Learn more about our policy experts.

Media Contacts

Angela Bradbery, Director of Communications
w. (202) 588-7741
c. (202) 503-6768
abradbery@citizen.org, Twitter

Barbara Holzer, Broadcast Manager
w. (202) 588-7716

Karilyn Gower, Press Officer
w. (202) 588-7779

David Rosen, Press Officer, Regulatory Affairs
w. (202) 588-7742

Symone Sanders, Communications Officer, Global Trade Watch division
w. (202) 454-5108

Other Important Links

Press Release Database
Citizen Vox blog
Texas Vox blog
Consumer Law and Policy blog
Energy Vox blog
Eyes on Trade blog

Follow us on Twitter


March 15, 2011

Commerce Group CAFTA Ruling Highlights Threat of Foreign Investor Rules Also Included in Korea FTA: Even as Mining Firm’s Frivolous Challenge of Environmental Policy Is Dismissed on Technicality, El Salvador Must Pay $800,000


Statement of Lori Wallach, Director of Public Citizen’s Global Trade Watch

That El Salvador must pay more than $800,000 in legal fees to defend itself against a frivolous corporate challenge of its environmental laws under the Central America Free Trade Agreement (CAFTA) provides a glaring example of why having the same provisions in the Korea trade pact now before Congress is so dangerous. In fact, there are nearly $9.1 billion in claims in the 14 known investor-state cases outstanding under NAFTA-style deals. None of them relate to traditional trade concerns; all of them relate to environmental, public health and transportation policy.

The tribunal in this case made clear that Commerce Group Corp. had the right under CAFTA to challenge El Salvador’s mining policy. The case was dismissed on a technicality: If Commerce Group had simply written a letter to the Salvadoran judiciary informing it that it was waiving its right to challenge revocation of its environmental permits in Salvadoran courts, then Commerce Group’s attack on Salvadoran mining policy would likely be going forward under CAFTA.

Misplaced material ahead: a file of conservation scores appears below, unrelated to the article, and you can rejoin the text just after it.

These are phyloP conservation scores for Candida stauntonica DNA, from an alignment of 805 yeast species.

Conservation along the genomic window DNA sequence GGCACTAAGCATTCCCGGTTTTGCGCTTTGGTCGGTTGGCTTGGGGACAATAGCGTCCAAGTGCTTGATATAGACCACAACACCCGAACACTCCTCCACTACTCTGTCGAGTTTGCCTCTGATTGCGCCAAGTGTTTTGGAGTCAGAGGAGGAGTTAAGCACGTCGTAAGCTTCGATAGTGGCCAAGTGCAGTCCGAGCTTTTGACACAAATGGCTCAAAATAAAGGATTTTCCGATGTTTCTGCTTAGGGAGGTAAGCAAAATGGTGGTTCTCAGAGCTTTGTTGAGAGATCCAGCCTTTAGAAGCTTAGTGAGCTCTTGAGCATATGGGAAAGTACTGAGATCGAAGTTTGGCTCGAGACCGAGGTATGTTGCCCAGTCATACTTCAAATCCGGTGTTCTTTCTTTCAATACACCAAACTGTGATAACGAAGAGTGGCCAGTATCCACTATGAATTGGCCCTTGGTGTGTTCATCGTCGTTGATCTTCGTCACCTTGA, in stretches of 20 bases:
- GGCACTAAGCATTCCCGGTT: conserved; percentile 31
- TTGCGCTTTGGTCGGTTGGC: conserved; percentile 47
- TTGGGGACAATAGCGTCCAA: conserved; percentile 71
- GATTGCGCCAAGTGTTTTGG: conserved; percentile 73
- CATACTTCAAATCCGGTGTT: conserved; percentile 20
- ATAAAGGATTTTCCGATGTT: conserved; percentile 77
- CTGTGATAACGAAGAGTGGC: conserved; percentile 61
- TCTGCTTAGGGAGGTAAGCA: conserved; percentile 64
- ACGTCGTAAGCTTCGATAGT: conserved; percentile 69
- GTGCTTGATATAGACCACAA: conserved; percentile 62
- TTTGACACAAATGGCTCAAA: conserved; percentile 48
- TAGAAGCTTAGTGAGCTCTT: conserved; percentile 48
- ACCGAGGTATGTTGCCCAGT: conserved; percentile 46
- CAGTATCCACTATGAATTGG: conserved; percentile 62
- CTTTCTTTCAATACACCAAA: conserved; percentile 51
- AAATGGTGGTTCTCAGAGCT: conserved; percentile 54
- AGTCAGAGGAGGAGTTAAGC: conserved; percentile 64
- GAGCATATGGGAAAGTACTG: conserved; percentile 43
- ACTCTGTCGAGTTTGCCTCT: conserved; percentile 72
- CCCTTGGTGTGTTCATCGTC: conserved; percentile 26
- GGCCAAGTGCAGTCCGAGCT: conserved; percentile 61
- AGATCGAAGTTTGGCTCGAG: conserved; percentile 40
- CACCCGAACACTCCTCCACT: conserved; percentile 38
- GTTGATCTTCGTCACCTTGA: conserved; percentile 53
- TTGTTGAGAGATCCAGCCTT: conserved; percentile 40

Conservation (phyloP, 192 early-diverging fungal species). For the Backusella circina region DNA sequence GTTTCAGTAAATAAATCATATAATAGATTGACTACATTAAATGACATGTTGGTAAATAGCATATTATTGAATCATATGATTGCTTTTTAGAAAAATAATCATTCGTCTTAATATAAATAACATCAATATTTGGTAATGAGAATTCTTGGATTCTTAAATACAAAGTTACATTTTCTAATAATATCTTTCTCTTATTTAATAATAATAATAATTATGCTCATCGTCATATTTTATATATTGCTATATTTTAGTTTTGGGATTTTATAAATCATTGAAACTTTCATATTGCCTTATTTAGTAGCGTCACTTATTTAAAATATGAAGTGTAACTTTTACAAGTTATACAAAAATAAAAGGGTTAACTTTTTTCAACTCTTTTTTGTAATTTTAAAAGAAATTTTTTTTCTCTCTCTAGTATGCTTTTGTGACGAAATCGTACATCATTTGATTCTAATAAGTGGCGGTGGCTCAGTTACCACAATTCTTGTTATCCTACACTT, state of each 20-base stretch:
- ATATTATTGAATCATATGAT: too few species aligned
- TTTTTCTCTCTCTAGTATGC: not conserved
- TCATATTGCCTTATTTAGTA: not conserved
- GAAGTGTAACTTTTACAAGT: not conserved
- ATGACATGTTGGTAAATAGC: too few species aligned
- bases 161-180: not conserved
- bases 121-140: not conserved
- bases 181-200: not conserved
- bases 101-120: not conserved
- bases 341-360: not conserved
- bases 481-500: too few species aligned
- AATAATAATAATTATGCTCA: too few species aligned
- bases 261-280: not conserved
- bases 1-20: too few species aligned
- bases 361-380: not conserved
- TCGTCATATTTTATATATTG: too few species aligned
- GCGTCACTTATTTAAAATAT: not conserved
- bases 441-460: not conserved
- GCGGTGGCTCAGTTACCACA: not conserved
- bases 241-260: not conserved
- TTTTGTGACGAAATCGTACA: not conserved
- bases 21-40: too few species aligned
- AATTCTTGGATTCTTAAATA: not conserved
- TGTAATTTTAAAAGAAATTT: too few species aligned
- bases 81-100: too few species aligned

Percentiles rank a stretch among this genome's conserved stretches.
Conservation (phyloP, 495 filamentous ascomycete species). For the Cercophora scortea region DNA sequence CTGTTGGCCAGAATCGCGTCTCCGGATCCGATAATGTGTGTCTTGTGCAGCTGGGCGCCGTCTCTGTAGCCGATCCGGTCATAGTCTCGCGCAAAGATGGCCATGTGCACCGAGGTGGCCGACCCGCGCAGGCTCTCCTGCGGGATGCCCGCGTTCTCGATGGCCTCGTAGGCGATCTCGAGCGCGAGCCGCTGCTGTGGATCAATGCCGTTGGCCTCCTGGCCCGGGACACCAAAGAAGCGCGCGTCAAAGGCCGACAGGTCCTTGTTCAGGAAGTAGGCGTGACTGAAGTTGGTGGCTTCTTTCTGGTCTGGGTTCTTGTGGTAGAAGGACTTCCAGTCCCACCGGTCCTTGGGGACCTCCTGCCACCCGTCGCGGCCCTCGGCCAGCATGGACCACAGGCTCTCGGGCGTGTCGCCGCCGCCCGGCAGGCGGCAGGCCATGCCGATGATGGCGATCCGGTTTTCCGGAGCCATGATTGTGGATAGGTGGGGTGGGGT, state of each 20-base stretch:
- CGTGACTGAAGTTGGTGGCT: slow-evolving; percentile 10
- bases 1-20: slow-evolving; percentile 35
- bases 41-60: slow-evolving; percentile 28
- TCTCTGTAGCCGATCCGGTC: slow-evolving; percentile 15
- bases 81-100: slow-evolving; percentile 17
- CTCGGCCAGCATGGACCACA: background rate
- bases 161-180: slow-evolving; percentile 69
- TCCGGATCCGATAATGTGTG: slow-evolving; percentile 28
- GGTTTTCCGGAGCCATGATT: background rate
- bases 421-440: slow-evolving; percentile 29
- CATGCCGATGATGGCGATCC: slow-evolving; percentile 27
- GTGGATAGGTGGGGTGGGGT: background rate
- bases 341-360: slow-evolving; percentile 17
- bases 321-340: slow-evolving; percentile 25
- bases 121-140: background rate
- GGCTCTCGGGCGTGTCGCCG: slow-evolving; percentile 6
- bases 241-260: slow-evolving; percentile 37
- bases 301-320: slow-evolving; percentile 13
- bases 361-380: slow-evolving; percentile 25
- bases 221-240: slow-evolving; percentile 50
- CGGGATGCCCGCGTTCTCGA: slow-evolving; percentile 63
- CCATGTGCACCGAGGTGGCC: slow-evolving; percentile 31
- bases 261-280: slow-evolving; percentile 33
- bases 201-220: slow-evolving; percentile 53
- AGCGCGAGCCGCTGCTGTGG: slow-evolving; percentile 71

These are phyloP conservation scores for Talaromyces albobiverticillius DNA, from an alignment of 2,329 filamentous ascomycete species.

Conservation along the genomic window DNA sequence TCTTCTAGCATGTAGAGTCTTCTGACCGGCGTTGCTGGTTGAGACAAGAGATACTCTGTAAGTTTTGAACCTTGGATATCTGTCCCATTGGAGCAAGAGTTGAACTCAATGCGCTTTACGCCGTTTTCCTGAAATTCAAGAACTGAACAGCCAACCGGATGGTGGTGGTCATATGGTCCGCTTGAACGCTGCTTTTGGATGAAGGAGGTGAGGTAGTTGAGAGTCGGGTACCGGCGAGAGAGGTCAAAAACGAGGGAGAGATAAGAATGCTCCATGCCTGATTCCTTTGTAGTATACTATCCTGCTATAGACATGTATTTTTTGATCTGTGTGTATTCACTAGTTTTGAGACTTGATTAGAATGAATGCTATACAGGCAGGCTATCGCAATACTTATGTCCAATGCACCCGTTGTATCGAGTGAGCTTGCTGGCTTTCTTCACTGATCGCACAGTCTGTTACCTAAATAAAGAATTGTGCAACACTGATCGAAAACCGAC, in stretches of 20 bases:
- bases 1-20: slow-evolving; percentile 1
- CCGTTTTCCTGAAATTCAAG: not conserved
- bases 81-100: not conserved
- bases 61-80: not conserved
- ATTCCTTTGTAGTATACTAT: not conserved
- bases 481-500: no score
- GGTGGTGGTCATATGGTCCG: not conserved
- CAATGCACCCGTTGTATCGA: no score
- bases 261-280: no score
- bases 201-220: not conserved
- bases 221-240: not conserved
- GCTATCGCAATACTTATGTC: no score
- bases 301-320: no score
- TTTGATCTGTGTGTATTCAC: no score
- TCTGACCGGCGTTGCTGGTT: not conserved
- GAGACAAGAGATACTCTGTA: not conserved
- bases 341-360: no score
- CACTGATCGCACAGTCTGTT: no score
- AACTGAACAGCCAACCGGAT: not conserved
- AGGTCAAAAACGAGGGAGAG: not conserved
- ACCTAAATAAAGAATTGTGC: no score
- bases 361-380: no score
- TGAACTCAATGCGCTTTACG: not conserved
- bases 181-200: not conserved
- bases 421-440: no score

Indeed, when El Salvador attempted to recoup its legal costs, the tribunal sided with Commerce Group that its case was not frivolous. The fact that a corporate attack on a sovereign country’s domestic environmental policy before a foreign tribunal would even be possible – much less cost a country almost a million dollars when they win the case – highlights what is wrong with our current trade agreement model.

The same outlandish investor rights were in the trade deal George W. Bush signed with Korea that President Barack Obama now wants to push through Congress early this year. If Congress implements the U.S.-South Korea Free Trade Agreement (FTA), the hundreds of Korean firms operating here would get new rights to skirt our court system and domestic laws and demand taxpayer compensation before foreign tribunals for U.S. policies that they don’t like, just as these mining corporations are doing in El Salvador. In contrast to pacts such as CAFTA, the Korea FTA involves a country that has 270 corporate affiliates established in this country – all of which would be newly empowered to attack our public interest laws before foreign tribunals to demand taxpayer compensation for loss of expected future profits. 

These trade pact investor attacks ring an alarm across the political spectrum – from conservatives concerned about sovereignty threats posed by the U.S. government being under the jurisdiction of such foreign tribunals to progressives concerned about the 200-plus Korean affiliates that would be newly empowered to attack domestic environmental or health policies.

The question is: Will we allow this kind of thing to keep happening? These cases reignite the debate about trade pacts’ threats to the environment and public health, remind people that Obama promised during his campaign to fix this very problem and shine a spotlight on the same horrible terms in the pending Korea trade deal.

The mining environmental and safety regulatory policies at issue in this CAFTA case was of vital importance to environmental protection and the future of democracy in El Salvador.